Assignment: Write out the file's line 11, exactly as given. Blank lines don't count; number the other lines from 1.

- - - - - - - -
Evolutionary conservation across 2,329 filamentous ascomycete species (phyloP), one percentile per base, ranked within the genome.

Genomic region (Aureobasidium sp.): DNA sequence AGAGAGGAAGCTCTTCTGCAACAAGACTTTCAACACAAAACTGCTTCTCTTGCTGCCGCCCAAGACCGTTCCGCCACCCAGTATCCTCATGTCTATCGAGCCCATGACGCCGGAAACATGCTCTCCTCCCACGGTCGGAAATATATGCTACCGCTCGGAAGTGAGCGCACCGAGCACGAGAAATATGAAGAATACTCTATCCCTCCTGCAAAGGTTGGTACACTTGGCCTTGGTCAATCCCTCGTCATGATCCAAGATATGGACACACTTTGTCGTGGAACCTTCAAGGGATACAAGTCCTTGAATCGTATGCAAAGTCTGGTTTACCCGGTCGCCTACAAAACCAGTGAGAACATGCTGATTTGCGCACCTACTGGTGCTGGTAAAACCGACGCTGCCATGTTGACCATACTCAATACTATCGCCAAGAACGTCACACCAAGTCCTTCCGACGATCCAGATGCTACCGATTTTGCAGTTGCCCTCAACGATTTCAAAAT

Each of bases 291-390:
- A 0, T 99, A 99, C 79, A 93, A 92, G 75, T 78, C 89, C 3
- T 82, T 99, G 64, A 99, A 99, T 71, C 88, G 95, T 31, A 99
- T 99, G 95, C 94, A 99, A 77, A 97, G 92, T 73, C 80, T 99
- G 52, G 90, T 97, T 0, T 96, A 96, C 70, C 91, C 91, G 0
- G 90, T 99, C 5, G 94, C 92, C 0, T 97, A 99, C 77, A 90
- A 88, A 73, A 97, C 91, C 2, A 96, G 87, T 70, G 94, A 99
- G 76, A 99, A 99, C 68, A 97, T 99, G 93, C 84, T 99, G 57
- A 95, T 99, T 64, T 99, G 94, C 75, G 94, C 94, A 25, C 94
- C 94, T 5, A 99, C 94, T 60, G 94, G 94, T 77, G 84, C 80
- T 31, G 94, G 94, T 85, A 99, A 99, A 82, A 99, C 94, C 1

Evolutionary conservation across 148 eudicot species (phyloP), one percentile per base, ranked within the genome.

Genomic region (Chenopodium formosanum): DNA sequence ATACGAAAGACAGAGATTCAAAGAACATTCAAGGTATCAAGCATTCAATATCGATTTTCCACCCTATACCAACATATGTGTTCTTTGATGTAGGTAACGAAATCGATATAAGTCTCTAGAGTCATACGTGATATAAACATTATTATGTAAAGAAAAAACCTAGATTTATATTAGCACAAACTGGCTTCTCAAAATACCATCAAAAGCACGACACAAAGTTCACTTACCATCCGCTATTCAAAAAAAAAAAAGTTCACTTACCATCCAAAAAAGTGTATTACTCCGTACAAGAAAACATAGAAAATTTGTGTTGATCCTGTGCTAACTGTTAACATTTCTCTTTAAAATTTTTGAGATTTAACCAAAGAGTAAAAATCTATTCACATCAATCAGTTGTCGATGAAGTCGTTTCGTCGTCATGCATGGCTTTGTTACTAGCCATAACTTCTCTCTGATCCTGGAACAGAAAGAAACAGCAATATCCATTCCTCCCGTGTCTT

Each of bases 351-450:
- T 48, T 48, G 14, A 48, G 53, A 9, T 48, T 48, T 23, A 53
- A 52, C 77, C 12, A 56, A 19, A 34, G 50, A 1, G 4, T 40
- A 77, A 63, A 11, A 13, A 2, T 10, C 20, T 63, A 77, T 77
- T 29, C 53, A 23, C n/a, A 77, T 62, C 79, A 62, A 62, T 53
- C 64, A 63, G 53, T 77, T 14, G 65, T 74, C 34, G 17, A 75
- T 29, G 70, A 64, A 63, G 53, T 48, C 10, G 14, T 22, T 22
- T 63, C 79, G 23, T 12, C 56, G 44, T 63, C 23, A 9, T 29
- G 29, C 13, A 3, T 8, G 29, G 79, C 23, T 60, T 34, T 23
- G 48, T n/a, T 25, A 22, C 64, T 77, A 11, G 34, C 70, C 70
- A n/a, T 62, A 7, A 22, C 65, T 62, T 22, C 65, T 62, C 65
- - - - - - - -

- A 95, T 99, T 64, T 99, G 94, C 75, G 94, C 94, A 25, C 94